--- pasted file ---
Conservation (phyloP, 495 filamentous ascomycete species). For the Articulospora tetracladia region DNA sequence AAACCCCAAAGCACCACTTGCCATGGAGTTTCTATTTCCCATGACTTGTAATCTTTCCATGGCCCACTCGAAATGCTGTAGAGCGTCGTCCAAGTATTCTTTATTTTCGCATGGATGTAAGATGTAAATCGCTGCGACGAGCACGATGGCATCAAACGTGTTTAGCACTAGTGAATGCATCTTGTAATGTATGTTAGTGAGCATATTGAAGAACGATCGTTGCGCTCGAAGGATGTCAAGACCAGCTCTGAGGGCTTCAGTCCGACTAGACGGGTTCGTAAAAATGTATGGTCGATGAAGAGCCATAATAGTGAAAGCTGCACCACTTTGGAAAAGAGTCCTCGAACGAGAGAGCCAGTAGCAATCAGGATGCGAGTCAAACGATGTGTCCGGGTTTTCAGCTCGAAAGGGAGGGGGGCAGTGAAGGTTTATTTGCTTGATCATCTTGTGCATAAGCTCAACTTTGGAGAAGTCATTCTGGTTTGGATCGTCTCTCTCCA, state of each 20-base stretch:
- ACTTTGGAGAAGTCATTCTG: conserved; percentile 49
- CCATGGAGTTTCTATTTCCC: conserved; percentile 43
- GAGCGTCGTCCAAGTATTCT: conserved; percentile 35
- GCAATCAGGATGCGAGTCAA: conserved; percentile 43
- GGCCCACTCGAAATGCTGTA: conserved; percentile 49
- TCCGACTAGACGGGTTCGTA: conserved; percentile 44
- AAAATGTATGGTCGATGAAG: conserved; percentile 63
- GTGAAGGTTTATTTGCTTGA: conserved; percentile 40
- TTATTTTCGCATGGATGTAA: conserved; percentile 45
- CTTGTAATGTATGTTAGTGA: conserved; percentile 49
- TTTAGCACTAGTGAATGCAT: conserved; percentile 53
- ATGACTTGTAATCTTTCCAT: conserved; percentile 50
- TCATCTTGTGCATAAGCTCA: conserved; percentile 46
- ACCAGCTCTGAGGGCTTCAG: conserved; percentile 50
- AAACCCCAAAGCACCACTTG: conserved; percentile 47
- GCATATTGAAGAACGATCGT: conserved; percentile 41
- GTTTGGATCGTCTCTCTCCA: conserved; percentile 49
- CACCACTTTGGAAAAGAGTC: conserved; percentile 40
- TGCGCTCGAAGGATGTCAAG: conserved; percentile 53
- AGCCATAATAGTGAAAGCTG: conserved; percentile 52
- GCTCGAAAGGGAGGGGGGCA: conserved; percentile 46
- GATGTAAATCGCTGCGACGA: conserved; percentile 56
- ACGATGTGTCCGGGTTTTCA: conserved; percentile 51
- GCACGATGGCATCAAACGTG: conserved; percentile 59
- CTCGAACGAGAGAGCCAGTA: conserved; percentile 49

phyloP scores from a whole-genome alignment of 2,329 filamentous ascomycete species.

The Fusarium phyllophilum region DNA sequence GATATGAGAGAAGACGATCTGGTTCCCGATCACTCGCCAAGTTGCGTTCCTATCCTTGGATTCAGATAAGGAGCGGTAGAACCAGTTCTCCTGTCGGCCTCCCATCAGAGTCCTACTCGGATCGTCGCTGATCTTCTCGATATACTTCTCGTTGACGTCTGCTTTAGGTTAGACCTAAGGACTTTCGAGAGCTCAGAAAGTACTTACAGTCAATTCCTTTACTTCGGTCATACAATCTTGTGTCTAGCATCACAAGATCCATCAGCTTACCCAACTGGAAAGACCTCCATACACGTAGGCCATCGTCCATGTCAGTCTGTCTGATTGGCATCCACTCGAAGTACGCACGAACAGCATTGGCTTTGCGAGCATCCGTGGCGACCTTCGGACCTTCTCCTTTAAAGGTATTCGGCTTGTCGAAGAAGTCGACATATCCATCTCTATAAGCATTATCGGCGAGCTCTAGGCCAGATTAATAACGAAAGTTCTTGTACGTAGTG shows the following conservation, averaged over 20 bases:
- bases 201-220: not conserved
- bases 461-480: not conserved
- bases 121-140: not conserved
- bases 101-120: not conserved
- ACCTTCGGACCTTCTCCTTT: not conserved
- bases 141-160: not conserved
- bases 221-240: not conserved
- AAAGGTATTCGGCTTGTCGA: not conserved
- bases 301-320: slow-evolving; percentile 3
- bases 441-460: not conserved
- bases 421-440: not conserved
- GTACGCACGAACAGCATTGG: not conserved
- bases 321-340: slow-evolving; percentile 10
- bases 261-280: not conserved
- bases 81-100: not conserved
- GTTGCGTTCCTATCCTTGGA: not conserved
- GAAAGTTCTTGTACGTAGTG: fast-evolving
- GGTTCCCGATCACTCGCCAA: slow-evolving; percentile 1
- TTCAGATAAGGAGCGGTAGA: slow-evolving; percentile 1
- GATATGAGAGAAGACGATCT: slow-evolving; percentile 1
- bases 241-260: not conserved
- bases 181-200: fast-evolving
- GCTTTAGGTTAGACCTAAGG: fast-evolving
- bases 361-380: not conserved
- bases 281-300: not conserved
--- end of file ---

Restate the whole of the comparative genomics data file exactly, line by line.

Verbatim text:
Conservation (phyloP, 495 filamentous ascomycete species). For the Articulospora tetracladia region DNA sequence AAACCCCAAAGCACCACTTGCCATGGAGTTTCTATTTCCCATGACTTGTAATCTTTCCATGGCCCACTCGAAATGCTGTAGAGCGTCGTCCAAGTATTCTTTATTTTCGCATGGATGTAAGATGTAAATCGCTGCGACGAGCACGATGGCATCAAACGTGTTTAGCACTAGTGAATGCATCTTGTAATGTATGTTAGTGAGCATATTGAAGAACGATCGTTGCGCTCGAAGGATGTCAAGACCAGCTCTGAGGGCTTCAGTCCGACTAGACGGGTTCGTAAAAATGTATGGTCGATGAAGAGCCATAATAGTGAAAGCTGCACCACTTTGGAAAAGAGTCCTCGAACGAGAGAGCCAGTAGCAATCAGGATGCGAGTCAAACGATGTGTCCGGGTTTTCAGCTCGAAAGGGAGGGGGGCAGTGAAGGTTTATTTGCTTGATCATCTTGTGCATAAGCTCAACTTTGGAGAAGTCATTCTGGTTTGGATCGTCTCTCTCCA, state of each 20-base stretch:
- ACTTTGGAGAAGTCATTCTG: conserved; percentile 49
- CCATGGAGTTTCTATTTCCC: conserved; percentile 43
- GAGCGTCGTCCAAGTATTCT: conserved; percentile 35
- GCAATCAGGATGCGAGTCAA: conserved; percentile 43
- GGCCCACTCGAAATGCTGTA: conserved; percentile 49
- TCCGACTAGACGGGTTCGTA: conserved; percentile 44
- AAAATGTATGGTCGATGAAG: conserved; percentile 63
- GTGAAGGTTTATTTGCTTGA: conserved; percentile 40
- TTATTTTCGCATGGATGTAA: conserved; percentile 45
- CTTGTAATGTATGTTAGTGA: conserved; percentile 49
- TTTAGCACTAGTGAATGCAT: conserved; percentile 53
- ATGACTTGTAATCTTTCCAT: conserved; percentile 50
- TCATCTTGTGCATAAGCTCA: conserved; percentile 46
- ACCAGCTCTGAGGGCTTCAG: conserved; percentile 50
- AAACCCCAAAGCACCACTTG: conserved; percentile 47
- GCATATTGAAGAACGATCGT: conserved; percentile 41
- GTTTGGATCGTCTCTCTCCA: conserved; percentile 49
- CACCACTTTGGAAAAGAGTC: conserved; percentile 40
- TGCGCTCGAAGGATGTCAAG: conserved; percentile 53
- AGCCATAATAGTGAAAGCTG: conserved; percentile 52
- GCTCGAAAGGGAGGGGGGCA: conserved; percentile 46
- GATGTAAATCGCTGCGACGA: conserved; percentile 56
- ACGATGTGTCCGGGTTTTCA: conserved; percentile 51
- GCACGATGGCATCAAACGTG: conserved; percentile 59
- CTCGAACGAGAGAGCCAGTA: conserved; percentile 49

phyloP scores from a whole-genome alignment of 2,329 filamentous ascomycete species.

The Fusarium phyllophilum region DNA sequence GATATGAGAGAAGACGATCTGGTTCCCGATCACTCGCCAAGTTGCGTTCCTATCCTTGGATTCAGATAAGGAGCGGTAGAACCAGTTCTCCTGTCGGCCTCCCATCAGAGTCCTACTCGGATCGTCGCTGATCTTCTCGATATACTTCTCGTTGACGTCTGCTTTAGGTTAGACCTAAGGACTTTCGAGAGCTCAGAAAGTACTTACAGTCAATTCCTTTACTTCGGTCATACAATCTTGTGTCTAGCATCACAAGATCCATCAGCTTACCCAACTGGAAAGACCTCCATACACGTAGGCCATCGTCCATGTCAGTCTGTCTGATTGGCATCCACTCGAAGTACGCACGAACAGCATTGGCTTTGCGAGCATCCGTGGCGACCTTCGGACCTTCTCCTTTAAAGGTATTCGGCTTGTCGAAGAAGTCGACATATCCATCTCTATAAGCATTATCGGCGAGCTCTAGGCCAGATTAATAACGAAAGTTCTTGTACGTAGTG shows the following conservation, averaged over 20 bases:
- bases 201-220: not conserved
- bases 461-480: not conserved
- bases 121-140: not conserved
- bases 101-120: not conserved
- ACCTTCGGACCTTCTCCTTT: not conserved
- bases 141-160: not conserved
- bases 221-240: not conserved
- AAAGGTATTCGGCTTGTCGA: not conserved
- bases 301-320: slow-evolving; percentile 3
- bases 441-460: not conserved
- bases 421-440: not conserved
- GTACGCACGAACAGCATTGG: not conserved
- bases 321-340: slow-evolving; percentile 10
- bases 261-280: not conserved
- bases 81-100: not conserved
- GTTGCGTTCCTATCCTTGGA: not conserved
- GAAAGTTCTTGTACGTAGTG: fast-evolving
- GGTTCCCGATCACTCGCCAA: slow-evolving; percentile 1
- TTCAGATAAGGAGCGGTAGA: slow-evolving; percentile 1
- GATATGAGAGAAGACGATCT: slow-evolving; percentile 1
- bases 241-260: not conserved
- bases 181-200: fast-evolving
- GCTTTAGGTTAGACCTAAGG: fast-evolving
- bases 361-380: not conserved
- bases 281-300: not conserved